This weekend, during the 45th César Awards (France’s equivalent to the Oscars) famous movie director Roman Polanski won the César for best director for the movie An Officer and a Spy. This resulted in people from the film industry leaving the room in protest and, subsequently, riots in Paris.
To many, Polanski, who had previously been accused of drugging and raping a 13-year-old girl in 1977, pleaded guilty to the ‘lesser offence’ of unlawful sex with a minor in 1978 to then fled from his US sentencing.This is just another reminder of how ‘separating the art from the artist’ doesn’t always work. His nomination and win at the César Awards caused an uproar both in the movie industry and in the streets of Paris, sending a clear message: French women are finally ready to speak up about sexual abuse and join the #MeToo movement.
Only last week, Harvey Weinstein was convicted of rape during his trial in New York. After hearing the news, many hailed the courage of the victims who had spoken out—it felt like a victory for the #MeToo movement and every woman, one that we were all quick to celebrate. But that didn’t last for long.
At the end of January, the César nominations were announced, a month before the ceremony, and caused more than 200 members of the film industry and French feminist groups to call for “profound reform” of the Césars academy. Two weeks before the awards, the entire leadership board collectively resigned—but the nominations didn’t change. This news came out after the board complained about the voting membership and its “elitist and closed” system in which they have “no voice.” Just after that, producer Margaret Menegoz was named as the academy’s interim president, which represented a well-needed change for the César Awards.
But this still wasn’t enough change for feminist organisations who decided to protest against Polanski’s nominations on the night of the awards just outside the venue, trying to pull down safety barriers to get access to the red carpet and storm the theatre. Protesters waved signs that read: “Shame on an industry that protects rapists,” and chanted “lock-up Polanski.” Local newspapers reported that the French police ended up firing tear gas on the crowd in order to stop them from entering the venue.
The series of events unfolded despite the French-Polish filmmaker announcing in a statement the night before that he would not be attending the ceremony, which didn’t seem to ease the controversy. An Officer and a Spy’s producer Alain Goldman told the Agence France-Presse (AFP) that he and the film’s team had decided not to attend amid “an escalation of inappropriate and violent language and behaviour.”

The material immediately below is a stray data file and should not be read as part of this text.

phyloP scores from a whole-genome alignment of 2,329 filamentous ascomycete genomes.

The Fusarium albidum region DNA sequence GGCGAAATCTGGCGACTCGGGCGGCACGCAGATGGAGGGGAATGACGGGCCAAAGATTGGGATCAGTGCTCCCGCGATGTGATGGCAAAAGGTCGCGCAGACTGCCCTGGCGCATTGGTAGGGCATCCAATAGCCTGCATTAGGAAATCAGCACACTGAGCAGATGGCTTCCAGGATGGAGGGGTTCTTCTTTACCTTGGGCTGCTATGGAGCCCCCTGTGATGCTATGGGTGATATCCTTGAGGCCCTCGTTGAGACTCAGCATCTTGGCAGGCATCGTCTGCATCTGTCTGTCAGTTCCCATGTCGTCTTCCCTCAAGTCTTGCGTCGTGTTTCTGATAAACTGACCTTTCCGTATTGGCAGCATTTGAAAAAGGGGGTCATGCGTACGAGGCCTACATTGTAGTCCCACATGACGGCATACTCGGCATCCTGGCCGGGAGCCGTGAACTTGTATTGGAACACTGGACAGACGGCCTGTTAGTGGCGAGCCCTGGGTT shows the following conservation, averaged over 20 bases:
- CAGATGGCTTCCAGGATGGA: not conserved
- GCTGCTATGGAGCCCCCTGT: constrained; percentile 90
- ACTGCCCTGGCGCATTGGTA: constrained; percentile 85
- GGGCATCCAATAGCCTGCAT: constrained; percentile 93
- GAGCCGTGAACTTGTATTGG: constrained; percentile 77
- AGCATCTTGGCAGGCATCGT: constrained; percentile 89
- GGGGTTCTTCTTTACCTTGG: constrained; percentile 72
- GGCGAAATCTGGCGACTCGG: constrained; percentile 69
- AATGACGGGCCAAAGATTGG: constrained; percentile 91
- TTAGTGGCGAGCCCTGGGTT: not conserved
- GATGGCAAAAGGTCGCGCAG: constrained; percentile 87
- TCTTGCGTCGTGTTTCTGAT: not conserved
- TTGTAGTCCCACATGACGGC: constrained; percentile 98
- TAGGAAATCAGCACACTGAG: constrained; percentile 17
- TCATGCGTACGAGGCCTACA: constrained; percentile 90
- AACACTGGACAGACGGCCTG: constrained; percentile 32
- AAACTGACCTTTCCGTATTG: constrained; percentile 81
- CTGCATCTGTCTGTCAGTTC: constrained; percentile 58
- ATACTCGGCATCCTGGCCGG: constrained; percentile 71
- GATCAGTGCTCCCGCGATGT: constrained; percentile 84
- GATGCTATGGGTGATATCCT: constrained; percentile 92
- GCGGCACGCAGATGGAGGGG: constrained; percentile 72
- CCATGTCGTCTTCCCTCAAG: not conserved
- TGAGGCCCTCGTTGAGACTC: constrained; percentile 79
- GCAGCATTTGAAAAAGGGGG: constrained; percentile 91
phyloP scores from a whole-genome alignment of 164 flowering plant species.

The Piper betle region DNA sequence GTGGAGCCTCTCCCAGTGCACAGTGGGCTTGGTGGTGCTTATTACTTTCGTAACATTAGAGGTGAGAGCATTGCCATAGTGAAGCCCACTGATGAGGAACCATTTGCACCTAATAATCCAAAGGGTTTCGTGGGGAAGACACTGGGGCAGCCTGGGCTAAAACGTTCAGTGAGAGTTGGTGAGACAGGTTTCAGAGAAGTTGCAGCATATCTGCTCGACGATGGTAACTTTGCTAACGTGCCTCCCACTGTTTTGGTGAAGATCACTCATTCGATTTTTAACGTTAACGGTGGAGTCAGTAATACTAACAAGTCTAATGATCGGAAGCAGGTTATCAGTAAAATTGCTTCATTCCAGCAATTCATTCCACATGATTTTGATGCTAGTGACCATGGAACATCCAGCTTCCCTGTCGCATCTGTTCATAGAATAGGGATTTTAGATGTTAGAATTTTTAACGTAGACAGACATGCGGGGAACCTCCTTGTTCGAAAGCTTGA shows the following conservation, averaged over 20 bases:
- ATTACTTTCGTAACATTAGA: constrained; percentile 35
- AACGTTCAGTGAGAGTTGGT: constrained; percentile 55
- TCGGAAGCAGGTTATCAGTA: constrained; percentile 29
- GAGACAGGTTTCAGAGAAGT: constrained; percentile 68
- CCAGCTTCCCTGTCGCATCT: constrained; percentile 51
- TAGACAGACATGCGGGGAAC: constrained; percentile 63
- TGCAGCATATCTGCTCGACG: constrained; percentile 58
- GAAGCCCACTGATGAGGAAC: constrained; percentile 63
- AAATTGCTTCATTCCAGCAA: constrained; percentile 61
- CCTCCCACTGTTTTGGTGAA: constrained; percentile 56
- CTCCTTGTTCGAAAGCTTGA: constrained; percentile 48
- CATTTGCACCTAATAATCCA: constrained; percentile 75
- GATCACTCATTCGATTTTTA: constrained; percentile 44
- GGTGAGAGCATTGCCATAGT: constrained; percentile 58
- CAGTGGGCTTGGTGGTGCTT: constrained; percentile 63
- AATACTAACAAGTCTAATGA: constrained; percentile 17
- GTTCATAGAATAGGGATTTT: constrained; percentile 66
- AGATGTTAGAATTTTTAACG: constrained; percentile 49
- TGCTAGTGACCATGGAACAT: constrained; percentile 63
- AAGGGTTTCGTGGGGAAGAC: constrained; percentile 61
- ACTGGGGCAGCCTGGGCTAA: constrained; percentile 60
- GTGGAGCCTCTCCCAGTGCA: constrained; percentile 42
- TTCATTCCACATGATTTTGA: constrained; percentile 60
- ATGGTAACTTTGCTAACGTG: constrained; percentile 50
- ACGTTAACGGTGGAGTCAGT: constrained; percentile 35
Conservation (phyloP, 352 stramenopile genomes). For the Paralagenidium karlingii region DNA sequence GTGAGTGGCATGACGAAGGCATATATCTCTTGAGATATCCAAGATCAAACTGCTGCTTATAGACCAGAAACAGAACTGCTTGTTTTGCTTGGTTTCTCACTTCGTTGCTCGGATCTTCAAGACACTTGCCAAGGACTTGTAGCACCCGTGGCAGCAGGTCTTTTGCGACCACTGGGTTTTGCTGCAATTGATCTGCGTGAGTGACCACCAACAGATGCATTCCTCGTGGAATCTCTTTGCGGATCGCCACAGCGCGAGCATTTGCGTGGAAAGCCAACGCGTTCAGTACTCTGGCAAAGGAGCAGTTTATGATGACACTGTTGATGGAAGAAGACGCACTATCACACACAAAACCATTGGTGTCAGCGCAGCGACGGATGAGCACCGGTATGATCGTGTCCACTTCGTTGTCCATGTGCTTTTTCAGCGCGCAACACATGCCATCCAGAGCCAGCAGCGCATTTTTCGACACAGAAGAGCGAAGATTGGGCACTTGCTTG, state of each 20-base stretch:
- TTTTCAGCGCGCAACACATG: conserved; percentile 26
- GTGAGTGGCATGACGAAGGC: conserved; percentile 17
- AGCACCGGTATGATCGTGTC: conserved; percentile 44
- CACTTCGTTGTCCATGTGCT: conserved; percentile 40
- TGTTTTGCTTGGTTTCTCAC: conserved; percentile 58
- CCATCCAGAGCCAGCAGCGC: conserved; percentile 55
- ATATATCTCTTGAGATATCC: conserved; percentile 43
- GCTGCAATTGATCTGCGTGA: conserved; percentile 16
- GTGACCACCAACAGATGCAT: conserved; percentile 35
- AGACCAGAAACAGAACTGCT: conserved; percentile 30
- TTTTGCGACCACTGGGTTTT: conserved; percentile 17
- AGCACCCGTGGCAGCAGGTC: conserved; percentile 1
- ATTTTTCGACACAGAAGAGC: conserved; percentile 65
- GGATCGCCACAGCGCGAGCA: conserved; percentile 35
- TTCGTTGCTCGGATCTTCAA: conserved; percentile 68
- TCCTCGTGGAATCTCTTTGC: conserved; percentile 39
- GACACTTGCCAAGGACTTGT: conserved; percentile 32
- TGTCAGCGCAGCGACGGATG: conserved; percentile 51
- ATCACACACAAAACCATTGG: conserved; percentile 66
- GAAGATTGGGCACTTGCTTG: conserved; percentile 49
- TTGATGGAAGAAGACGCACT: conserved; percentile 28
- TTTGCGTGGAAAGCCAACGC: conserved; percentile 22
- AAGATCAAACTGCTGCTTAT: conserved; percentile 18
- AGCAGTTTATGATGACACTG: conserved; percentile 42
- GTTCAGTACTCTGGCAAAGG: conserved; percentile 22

When Polanski’s name was announced as the winner of the best director award, very few people applauded, but only a few decided to leave the room. Among them was Adèle Haenel, one of France’s most prominent actresses who revealed at the beginning of this year that she had suffered from sexual abuse in the French film industry. As the first one to leave the room, waving her arms in disgust while mouthing the word “shame” and shouting “bravo, paedophilia” in the venue’s hall, she strongly highlighted the need for the #MeToo movement to keep on living. In an interview with The New York Times last month, Haenel said that “France ‘missed the boat’ on #MeToo” and it certainly looks like it did.
In this specific case, is it really possible for people, especially women, to separate the art from the artist? Wouldn’t that be forgetting what Polanski did, to celebrate his work and therefore imply that rape is somehow acceptable under ‘certain circumstances’? Has everyone already forgotten the other accusations of sexual assault he faced? In November 2019, after Haenel became the first high-profile actress to speak out over abuse in France’s movie business, actress, model and photographer Valentine Monnier accused Polanski of raping her in 1975, when she was 18, in a ski chalet in Switzerland, which he denied.
In the wake of these accounts, other French women came forward and highlighted abuse in the film and literature industries. France seems to finally be waking up, and women—from the movie industry, the sports industry and academia—are already protesting. This uproar sparked riots in the streets of Paris, and hopefully, this is only the beginning.